When the wealthy trader Giovanni Arnolfini married Costanza Trenta, he hired the best painter to commemorate their nuptial. After all, this would be their happiest moment, and the value of a portrait conveying that memory throughout the rest of their lives was rightly deemed as priceless.
If the couple had married six centuries later, they would have hired a photographer to compile an album of the beautified bride, formal groom, lush bouquet, festive venue, happy friends, hopeful family, sanctified ceremony and drunken celebrations. But since the Arnolfinis’ wedding occurred more than four hundred years before the invention of photography, wedding-commemoration fell on the lap of other mediums. Giovanni Arnolfini commissioned the most skilled artist in the most innovative art-form of his age, Jan van Eyck.
Oil was fresh in van Eyck’s day. Its slow fixation allowed the painter time. He could massage his colors to blend and mix layers of different pigments and lend his work a depth coveted by more primitive art forms. So unlike the futuristic medium of photography, that would afford its artist the ability to capture many moments through time, the oil painter would be forced to choose a single moment, and use the strength of his art to mold that moment into unparalleled depths.
How deep is the moment? Does it have a rock-bottom? Jan van Eyck resolved to find out. Instead of the pomp of a wedding party in town, he chose the intimacy of a wedded couple at home. The setting is their bedroom. The action is their vow and imminent union. To this, Jan van Eyck applies his art unlike any painter before. He captures the silk-embroidered veil, fur-trimmed gown, fox-furred coat, wooden-beamed floor, brass-gothic lamp, mid-oriental rug, glass-bottle window — to list only a few physical attributes. Over these, he superimposes the emotion of the groom vowing to support his bride through sickness and health, the bride vowing to bear her husband children, and the puppy guaranteeing to infuse family life with lightness. And by setting the couple in their bedroom, with Giovanni’s removed sandals and Costanza’s arm resting on her belly, van Eyck even achieves a progression in time, hinting at imminent union, and in the farther distance, childbirth.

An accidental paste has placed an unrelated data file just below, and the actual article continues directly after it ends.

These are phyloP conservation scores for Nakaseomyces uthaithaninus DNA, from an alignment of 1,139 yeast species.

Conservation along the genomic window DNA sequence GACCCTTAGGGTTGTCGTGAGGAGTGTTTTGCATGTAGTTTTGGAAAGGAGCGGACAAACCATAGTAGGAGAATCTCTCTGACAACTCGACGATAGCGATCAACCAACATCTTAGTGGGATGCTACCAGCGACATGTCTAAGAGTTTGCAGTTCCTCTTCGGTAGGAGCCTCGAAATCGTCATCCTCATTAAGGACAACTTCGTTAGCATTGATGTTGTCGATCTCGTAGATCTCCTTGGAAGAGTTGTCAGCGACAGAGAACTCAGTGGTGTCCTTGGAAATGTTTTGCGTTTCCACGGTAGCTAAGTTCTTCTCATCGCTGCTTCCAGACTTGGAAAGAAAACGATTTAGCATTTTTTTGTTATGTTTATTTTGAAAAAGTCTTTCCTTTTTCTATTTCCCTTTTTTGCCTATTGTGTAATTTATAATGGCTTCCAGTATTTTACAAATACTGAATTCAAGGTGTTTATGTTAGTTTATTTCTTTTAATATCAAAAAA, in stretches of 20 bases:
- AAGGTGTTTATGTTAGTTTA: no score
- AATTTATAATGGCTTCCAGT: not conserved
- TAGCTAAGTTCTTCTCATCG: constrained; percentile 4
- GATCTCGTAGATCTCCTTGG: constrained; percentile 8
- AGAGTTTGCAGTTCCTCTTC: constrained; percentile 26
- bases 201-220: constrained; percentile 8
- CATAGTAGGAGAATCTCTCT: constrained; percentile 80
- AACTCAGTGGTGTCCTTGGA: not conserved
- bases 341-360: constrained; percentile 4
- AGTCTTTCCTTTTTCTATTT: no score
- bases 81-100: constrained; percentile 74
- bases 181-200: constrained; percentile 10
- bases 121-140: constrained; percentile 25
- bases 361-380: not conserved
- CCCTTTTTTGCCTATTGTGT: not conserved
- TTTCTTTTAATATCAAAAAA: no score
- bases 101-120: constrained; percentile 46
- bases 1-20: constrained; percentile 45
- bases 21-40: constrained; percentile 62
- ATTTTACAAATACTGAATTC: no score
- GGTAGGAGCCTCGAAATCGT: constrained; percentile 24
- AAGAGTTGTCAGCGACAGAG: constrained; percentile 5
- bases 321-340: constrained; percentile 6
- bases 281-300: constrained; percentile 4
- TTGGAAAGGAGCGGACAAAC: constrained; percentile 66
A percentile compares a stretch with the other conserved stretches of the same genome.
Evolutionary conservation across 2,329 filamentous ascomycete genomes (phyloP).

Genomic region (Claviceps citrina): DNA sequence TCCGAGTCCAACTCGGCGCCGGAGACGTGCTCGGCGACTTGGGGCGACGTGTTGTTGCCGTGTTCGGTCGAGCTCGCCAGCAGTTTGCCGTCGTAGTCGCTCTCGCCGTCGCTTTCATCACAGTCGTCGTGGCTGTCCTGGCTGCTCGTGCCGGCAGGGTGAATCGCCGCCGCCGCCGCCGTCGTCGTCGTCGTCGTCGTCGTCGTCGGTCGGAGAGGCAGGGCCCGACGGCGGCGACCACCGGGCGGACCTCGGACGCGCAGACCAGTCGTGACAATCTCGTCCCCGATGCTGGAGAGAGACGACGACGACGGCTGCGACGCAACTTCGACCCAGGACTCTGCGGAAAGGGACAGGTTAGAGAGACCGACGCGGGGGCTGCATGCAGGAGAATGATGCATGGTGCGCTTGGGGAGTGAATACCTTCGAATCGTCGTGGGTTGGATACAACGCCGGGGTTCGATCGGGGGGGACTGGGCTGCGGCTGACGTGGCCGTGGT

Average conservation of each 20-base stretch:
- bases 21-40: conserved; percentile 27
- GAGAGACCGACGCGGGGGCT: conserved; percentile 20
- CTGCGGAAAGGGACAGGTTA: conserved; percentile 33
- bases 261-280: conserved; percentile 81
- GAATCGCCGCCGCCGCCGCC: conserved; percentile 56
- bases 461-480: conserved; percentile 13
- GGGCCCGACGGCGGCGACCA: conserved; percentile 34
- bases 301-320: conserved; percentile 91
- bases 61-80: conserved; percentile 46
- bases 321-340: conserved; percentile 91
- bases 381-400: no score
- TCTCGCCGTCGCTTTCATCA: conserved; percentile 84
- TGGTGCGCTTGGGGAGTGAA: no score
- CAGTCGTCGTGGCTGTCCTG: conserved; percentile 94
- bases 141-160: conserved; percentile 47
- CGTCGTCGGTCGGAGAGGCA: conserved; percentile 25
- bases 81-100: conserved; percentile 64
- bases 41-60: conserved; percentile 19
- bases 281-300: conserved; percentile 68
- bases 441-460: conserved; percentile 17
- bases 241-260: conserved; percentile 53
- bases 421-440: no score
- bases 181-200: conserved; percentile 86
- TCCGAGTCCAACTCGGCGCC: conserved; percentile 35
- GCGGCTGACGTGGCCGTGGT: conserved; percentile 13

Is this the rock-bottom of the Arnolfini moment? How far should van Eyck push his experiment – to the dirt between the beams, rot beneath the apple, and dust above the sill?
To answer this question, I must attempt his experiment myself. Although I cannot replicate reality in oil, I can nevertheless observe its each and every detail as van Eyck did. Starting with the luminous screen atop my desk, I move to the book with scribbled notes, pen, mouse, mousepad, keyboard, coffee mug, table lamp, and tissue box – all covered with a thin layer of dust. Then I shift to the muffled sunlight coming through the blinds, how it illuminates the droopy leaves of the thirsty plant, the bookshelf with uneven books, and the cobwebs with spider waiting for opportunity.
As I scan the contents of my moment, I am slowly overcome by an eerie sensation. I, too, am part of this scape, with the semi-slouched posture on my chair, the many ideas racing through my mind, the furrowed brow trying to anchor them down, the smile when I succeed and frown when I fail. The eerie self-consciousness deepens as I witness myself observing these many things – screen, book, pen, mouse, pad, mug and lamp. Then it crescendos into an epiphany: I have been the single constant amidst these infinite details. I observed the screen, pad, and pen; the light, leaves and books; the posture, brow and smile. The many have highlighted the one. I am the rock bottom of my moment – the observer, not the observed.
Van Eyck must have experienced a similar epiphany. The deeper he massaged his oil into the canvas, the more he saw himself, so much so that the Arnolfini moment – he must have realized – would be incomplete without him. Accordingly, in the farthest depths of his canvas, van Eyck portrayed himself as the omniscient witness of the Arnolfini moment. His experiment ended in transformation: the Arnolfini portrait became a self-portrait.